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On data

Your data are not your data.
They are the digits of Life’s longing for itself.
They come through you but not from you,
And though they are with you yet they belong not to you.

If Gibran were around today, would his magnificent poem look somewhat as above? I am not sure. But citizens of the first world, notably the Americans, are increasingly losing ownership of personal data. It worries Senator John D. Rockefeller IV, who is probing nine leading information brokers. He fears that “an unprecedented amount” of personal, medical and financial information about people could be collected, mined and sold, to the potential detriment of consumers.

“An ever-increasing percentage of their lives will be available for download, and the digital footprint they will inevitably leave behind will become more specific and potentially damaging, if used improperly,” Mr. Rockefeller, who is the chairman of the Senate Committee on Commerce, Science and Transportation, wrote in letters to the data brokers. “It is critical that we understand what information companies like yours are already collecting and selling.”

The multibillion-dollar data brokerage industry has promptly trashed the Senator’s apprehension. The fact, however, remains that the Senate-probe is the second of its kind this year. New York Times reports.

But the question is: how safe the Americans’ privacy is with the government in the first place? James Bamford’s article in the Wired magazine describes the extent to which U.S. government agencies collect data on their own citizens. It’s so voluminous data that the National Security Agency now needs a new 1-million-square-foot data center. To put a perspective to it: that’s nearly as much floor space as the Empire State Building has on its 108 floors.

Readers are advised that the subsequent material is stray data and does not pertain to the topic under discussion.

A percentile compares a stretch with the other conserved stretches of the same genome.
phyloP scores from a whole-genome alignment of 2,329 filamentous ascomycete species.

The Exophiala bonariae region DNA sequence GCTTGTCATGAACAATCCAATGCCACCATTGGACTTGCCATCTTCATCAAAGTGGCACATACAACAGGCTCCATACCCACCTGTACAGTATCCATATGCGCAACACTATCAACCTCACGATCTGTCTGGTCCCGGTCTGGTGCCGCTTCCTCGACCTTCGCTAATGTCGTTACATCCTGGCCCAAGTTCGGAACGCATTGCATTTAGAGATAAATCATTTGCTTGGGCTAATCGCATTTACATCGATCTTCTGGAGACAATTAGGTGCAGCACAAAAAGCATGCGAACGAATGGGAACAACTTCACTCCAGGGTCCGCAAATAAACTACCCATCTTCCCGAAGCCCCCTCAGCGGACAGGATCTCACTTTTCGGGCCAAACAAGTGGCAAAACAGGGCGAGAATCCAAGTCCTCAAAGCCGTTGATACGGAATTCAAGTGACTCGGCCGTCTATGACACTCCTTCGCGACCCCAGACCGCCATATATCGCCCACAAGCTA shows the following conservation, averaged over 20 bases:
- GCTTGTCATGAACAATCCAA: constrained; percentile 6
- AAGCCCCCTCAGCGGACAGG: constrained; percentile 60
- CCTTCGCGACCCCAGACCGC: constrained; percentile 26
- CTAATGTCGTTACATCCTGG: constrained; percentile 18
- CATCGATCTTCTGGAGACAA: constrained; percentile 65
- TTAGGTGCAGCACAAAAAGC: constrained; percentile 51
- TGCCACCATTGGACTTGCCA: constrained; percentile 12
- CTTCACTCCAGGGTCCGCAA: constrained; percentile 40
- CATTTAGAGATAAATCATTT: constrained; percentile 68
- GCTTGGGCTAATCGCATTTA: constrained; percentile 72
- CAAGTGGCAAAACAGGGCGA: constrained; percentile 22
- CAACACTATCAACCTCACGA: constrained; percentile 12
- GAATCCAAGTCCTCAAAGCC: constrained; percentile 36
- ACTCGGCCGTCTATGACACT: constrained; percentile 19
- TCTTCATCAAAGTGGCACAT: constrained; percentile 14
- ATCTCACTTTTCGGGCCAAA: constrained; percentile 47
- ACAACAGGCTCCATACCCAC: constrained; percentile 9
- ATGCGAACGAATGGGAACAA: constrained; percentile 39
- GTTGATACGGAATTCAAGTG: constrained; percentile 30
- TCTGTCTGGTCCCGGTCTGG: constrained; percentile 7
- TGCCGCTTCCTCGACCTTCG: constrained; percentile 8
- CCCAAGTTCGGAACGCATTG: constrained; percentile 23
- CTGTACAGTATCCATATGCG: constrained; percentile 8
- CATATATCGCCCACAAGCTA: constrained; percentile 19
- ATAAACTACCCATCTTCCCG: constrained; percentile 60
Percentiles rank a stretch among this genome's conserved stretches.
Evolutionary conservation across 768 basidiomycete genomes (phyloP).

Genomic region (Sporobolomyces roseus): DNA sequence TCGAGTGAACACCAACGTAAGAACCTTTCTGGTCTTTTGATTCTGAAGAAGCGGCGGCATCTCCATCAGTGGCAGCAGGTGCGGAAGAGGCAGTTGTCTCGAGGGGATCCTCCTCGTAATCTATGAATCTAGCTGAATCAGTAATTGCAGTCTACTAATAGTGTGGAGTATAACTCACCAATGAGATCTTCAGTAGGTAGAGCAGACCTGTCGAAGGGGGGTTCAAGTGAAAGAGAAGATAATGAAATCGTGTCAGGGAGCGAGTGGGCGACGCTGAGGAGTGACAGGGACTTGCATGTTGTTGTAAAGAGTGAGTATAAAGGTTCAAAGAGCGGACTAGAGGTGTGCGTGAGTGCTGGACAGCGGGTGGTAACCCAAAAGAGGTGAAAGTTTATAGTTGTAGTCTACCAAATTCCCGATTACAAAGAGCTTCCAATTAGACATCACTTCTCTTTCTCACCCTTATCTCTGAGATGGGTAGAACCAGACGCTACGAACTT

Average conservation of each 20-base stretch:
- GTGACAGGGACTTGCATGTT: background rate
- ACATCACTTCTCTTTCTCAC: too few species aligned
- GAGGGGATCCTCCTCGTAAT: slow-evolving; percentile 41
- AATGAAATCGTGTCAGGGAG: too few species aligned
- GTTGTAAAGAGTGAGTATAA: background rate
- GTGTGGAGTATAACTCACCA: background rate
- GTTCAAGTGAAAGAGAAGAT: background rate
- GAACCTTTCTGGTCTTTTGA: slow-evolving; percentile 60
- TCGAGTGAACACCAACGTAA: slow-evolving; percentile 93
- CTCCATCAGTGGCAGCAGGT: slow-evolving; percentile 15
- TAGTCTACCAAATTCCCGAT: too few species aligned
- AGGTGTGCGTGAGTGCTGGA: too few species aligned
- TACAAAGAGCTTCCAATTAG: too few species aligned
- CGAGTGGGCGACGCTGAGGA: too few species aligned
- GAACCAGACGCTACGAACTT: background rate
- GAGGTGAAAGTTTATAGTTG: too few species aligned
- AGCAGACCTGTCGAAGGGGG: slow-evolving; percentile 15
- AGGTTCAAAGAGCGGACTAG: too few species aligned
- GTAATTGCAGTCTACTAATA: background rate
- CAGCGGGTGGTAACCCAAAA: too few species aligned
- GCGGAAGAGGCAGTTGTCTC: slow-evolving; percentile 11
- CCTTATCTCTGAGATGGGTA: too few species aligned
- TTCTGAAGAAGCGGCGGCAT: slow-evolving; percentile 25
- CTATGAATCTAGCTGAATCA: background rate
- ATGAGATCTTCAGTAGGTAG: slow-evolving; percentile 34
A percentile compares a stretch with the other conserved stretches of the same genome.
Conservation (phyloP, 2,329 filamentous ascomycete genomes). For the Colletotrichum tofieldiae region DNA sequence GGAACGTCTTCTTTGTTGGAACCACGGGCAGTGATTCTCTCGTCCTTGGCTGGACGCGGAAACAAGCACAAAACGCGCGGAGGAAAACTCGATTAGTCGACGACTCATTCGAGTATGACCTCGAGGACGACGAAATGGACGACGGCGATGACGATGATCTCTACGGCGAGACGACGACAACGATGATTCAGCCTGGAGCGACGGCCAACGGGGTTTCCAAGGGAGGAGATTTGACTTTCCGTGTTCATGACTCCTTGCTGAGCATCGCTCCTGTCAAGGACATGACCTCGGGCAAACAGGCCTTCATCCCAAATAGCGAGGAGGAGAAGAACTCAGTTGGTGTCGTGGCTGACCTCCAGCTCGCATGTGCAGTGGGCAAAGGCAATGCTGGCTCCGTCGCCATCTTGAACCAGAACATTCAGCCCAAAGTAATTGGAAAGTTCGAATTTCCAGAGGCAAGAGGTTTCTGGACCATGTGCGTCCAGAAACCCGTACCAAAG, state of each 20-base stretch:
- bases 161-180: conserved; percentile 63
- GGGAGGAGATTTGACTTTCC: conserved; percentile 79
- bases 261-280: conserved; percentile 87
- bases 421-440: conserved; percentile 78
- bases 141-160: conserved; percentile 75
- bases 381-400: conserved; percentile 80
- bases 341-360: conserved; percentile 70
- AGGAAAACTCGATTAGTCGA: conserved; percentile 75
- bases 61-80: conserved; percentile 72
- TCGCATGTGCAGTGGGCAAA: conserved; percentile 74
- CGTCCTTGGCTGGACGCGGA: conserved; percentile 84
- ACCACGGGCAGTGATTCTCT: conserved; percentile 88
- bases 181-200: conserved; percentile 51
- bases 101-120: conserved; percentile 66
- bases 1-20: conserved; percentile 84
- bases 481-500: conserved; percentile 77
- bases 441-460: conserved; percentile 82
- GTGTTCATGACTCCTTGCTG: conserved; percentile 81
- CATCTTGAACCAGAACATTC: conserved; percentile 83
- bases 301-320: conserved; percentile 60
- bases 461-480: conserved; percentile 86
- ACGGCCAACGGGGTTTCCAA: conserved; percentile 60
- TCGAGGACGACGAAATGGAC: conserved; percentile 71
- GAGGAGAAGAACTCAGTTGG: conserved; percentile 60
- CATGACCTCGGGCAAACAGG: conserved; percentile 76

Bamford says the NSA is collecting, quote, “billions of e-mail messages and phone calls, whether they originate within the country or overseas. It has created a supercomputer of almost unimaginable speed to look for patterns and unscramble codes. Finally, the agency has begun building a place to store all [that data]” in Utah.

Governmental domestic spying had been largely illegal for three decades, but after 9/11, the NSA, the FBI, and other security agencies have been given—or have simply taken—more and more latitude to assemble databases of a kind the East German Stasi or the Soviet Union’s KGB could only dream of collecting.

That cloud of tyranny casts a shadow on all of us. But it’s the rare cloud that doesn’t have a silver lining.

IEEE Spectrum Magazine reports.

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